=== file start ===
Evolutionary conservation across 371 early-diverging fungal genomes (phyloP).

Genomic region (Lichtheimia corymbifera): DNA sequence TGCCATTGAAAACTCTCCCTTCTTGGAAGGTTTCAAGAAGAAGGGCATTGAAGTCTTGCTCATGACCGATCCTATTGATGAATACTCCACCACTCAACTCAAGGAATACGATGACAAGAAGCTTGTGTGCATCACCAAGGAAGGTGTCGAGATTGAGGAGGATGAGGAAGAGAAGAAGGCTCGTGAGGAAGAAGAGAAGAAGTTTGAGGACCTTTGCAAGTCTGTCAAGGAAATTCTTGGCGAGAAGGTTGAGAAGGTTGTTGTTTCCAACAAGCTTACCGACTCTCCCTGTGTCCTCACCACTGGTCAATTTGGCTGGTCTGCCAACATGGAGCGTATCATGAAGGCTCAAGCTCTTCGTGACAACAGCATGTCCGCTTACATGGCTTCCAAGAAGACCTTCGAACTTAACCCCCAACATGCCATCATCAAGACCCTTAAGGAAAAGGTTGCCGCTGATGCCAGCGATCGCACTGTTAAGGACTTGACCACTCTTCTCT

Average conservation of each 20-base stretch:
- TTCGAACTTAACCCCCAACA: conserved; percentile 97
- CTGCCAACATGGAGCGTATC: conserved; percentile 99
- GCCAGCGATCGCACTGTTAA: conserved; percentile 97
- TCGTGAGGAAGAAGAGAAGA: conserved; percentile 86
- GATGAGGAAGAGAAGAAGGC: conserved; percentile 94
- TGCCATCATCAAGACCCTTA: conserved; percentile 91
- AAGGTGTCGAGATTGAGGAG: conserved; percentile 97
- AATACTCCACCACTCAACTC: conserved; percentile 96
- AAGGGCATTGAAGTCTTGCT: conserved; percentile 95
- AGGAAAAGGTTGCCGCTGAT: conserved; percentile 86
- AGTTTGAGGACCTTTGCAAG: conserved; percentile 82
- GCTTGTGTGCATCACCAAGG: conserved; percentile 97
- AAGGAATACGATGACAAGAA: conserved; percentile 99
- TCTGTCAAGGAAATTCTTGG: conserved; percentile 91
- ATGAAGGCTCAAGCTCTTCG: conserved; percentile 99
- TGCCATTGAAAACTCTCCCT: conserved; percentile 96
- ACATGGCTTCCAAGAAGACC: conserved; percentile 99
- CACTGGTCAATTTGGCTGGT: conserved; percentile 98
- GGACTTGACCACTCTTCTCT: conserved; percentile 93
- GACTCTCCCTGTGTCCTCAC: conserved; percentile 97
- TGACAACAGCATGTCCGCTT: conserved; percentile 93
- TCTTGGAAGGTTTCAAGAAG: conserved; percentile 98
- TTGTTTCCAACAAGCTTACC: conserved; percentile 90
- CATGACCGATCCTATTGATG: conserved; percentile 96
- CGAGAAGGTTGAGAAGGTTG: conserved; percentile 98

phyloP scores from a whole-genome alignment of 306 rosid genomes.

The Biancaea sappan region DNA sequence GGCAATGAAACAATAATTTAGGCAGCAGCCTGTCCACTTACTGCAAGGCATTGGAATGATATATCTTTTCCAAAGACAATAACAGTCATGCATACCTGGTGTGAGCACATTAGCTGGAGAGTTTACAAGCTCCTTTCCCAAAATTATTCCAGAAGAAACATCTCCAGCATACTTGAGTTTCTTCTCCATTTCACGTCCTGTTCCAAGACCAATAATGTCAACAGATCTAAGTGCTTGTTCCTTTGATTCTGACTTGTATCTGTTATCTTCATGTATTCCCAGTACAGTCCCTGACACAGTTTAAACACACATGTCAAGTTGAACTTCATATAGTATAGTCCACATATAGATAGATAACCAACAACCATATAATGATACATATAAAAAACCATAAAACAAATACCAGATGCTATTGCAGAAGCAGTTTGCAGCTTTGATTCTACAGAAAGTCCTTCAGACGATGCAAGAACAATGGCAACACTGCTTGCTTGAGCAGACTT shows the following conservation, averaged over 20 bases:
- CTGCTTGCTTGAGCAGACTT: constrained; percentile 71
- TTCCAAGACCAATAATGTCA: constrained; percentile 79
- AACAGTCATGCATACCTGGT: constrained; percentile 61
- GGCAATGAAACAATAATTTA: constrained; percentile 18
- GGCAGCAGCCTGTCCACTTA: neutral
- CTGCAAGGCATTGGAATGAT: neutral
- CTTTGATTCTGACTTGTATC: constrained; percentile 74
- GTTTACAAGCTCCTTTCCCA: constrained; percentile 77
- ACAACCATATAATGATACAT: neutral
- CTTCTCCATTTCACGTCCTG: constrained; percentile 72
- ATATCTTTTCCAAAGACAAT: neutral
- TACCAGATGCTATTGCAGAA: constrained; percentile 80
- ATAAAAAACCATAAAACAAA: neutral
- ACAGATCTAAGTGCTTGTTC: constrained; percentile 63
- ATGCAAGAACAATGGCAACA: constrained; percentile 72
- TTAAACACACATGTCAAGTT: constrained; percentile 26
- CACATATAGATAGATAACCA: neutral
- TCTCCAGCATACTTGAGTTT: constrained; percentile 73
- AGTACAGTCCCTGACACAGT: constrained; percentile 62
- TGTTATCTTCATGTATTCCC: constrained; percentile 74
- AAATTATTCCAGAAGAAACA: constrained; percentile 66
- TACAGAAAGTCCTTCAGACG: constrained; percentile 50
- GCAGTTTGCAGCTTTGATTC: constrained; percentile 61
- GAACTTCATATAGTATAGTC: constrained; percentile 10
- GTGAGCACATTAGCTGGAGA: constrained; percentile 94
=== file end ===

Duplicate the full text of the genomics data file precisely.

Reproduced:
Evolutionary conservation across 371 early-diverging fungal genomes (phyloP).

Genomic region (Lichtheimia corymbifera): DNA sequence TGCCATTGAAAACTCTCCCTTCTTGGAAGGTTTCAAGAAGAAGGGCATTGAAGTCTTGCTCATGACCGATCCTATTGATGAATACTCCACCACTCAACTCAAGGAATACGATGACAAGAAGCTTGTGTGCATCACCAAGGAAGGTGTCGAGATTGAGGAGGATGAGGAAGAGAAGAAGGCTCGTGAGGAAGAAGAGAAGAAGTTTGAGGACCTTTGCAAGTCTGTCAAGGAAATTCTTGGCGAGAAGGTTGAGAAGGTTGTTGTTTCCAACAAGCTTACCGACTCTCCCTGTGTCCTCACCACTGGTCAATTTGGCTGGTCTGCCAACATGGAGCGTATCATGAAGGCTCAAGCTCTTCGTGACAACAGCATGTCCGCTTACATGGCTTCCAAGAAGACCTTCGAACTTAACCCCCAACATGCCATCATCAAGACCCTTAAGGAAAAGGTTGCCGCTGATGCCAGCGATCGCACTGTTAAGGACTTGACCACTCTTCTCT

Average conservation of each 20-base stretch:
- TTCGAACTTAACCCCCAACA: conserved; percentile 97
- CTGCCAACATGGAGCGTATC: conserved; percentile 99
- GCCAGCGATCGCACTGTTAA: conserved; percentile 97
- TCGTGAGGAAGAAGAGAAGA: conserved; percentile 86
- GATGAGGAAGAGAAGAAGGC: conserved; percentile 94
- TGCCATCATCAAGACCCTTA: conserved; percentile 91
- AAGGTGTCGAGATTGAGGAG: conserved; percentile 97
- AATACTCCACCACTCAACTC: conserved; percentile 96
- AAGGGCATTGAAGTCTTGCT: conserved; percentile 95
- AGGAAAAGGTTGCCGCTGAT: conserved; percentile 86
- AGTTTGAGGACCTTTGCAAG: conserved; percentile 82
- GCTTGTGTGCATCACCAAGG: conserved; percentile 97
- AAGGAATACGATGACAAGAA: conserved; percentile 99
- TCTGTCAAGGAAATTCTTGG: conserved; percentile 91
- ATGAAGGCTCAAGCTCTTCG: conserved; percentile 99
- TGCCATTGAAAACTCTCCCT: conserved; percentile 96
- ACATGGCTTCCAAGAAGACC: conserved; percentile 99
- CACTGGTCAATTTGGCTGGT: conserved; percentile 98
- GGACTTGACCACTCTTCTCT: conserved; percentile 93
- GACTCTCCCTGTGTCCTCAC: conserved; percentile 97
- TGACAACAGCATGTCCGCTT: conserved; percentile 93
- TCTTGGAAGGTTTCAAGAAG: conserved; percentile 98
- TTGTTTCCAACAAGCTTACC: conserved; percentile 90
- CATGACCGATCCTATTGATG: conserved; percentile 96
- CGAGAAGGTTGAGAAGGTTG: conserved; percentile 98

phyloP scores from a whole-genome alignment of 306 rosid genomes.

The Biancaea sappan region DNA sequence GGCAATGAAACAATAATTTAGGCAGCAGCCTGTCCACTTACTGCAAGGCATTGGAATGATATATCTTTTCCAAAGACAATAACAGTCATGCATACCTGGTGTGAGCACATTAGCTGGAGAGTTTACAAGCTCCTTTCCCAAAATTATTCCAGAAGAAACATCTCCAGCATACTTGAGTTTCTTCTCCATTTCACGTCCTGTTCCAAGACCAATAATGTCAACAGATCTAAGTGCTTGTTCCTTTGATTCTGACTTGTATCTGTTATCTTCATGTATTCCCAGTACAGTCCCTGACACAGTTTAAACACACATGTCAAGTTGAACTTCATATAGTATAGTCCACATATAGATAGATAACCAACAACCATATAATGATACATATAAAAAACCATAAAACAAATACCAGATGCTATTGCAGAAGCAGTTTGCAGCTTTGATTCTACAGAAAGTCCTTCAGACGATGCAAGAACAATGGCAACACTGCTTGCTTGAGCAGACTT shows the following conservation, averaged over 20 bases:
- CTGCTTGCTTGAGCAGACTT: constrained; percentile 71
- TTCCAAGACCAATAATGTCA: constrained; percentile 79
- AACAGTCATGCATACCTGGT: constrained; percentile 61
- GGCAATGAAACAATAATTTA: constrained; percentile 18
- GGCAGCAGCCTGTCCACTTA: neutral
- CTGCAAGGCATTGGAATGAT: neutral
- CTTTGATTCTGACTTGTATC: constrained; percentile 74
- GTTTACAAGCTCCTTTCCCA: constrained; percentile 77
- ACAACCATATAATGATACAT: neutral
- CTTCTCCATTTCACGTCCTG: constrained; percentile 72
- ATATCTTTTCCAAAGACAAT: neutral
- TACCAGATGCTATTGCAGAA: constrained; percentile 80
- ATAAAAAACCATAAAACAAA: neutral
- ACAGATCTAAGTGCTTGTTC: constrained; percentile 63
- ATGCAAGAACAATGGCAACA: constrained; percentile 72
- TTAAACACACATGTCAAGTT: constrained; percentile 26
- CACATATAGATAGATAACCA: neutral
- TCTCCAGCATACTTGAGTTT: constrained; percentile 73
- AGTACAGTCCCTGACACAGT: constrained; percentile 62
- TGTTATCTTCATGTATTCCC: constrained; percentile 74
- AAATTATTCCAGAAGAAACA: constrained; percentile 66
- TACAGAAAGTCCTTCAGACG: constrained; percentile 50
- GCAGTTTGCAGCTTTGATTC: constrained; percentile 61
- GAACTTCATATAGTATAGTC: constrained; percentile 10
- GTGAGCACATTAGCTGGAGA: constrained; percentile 94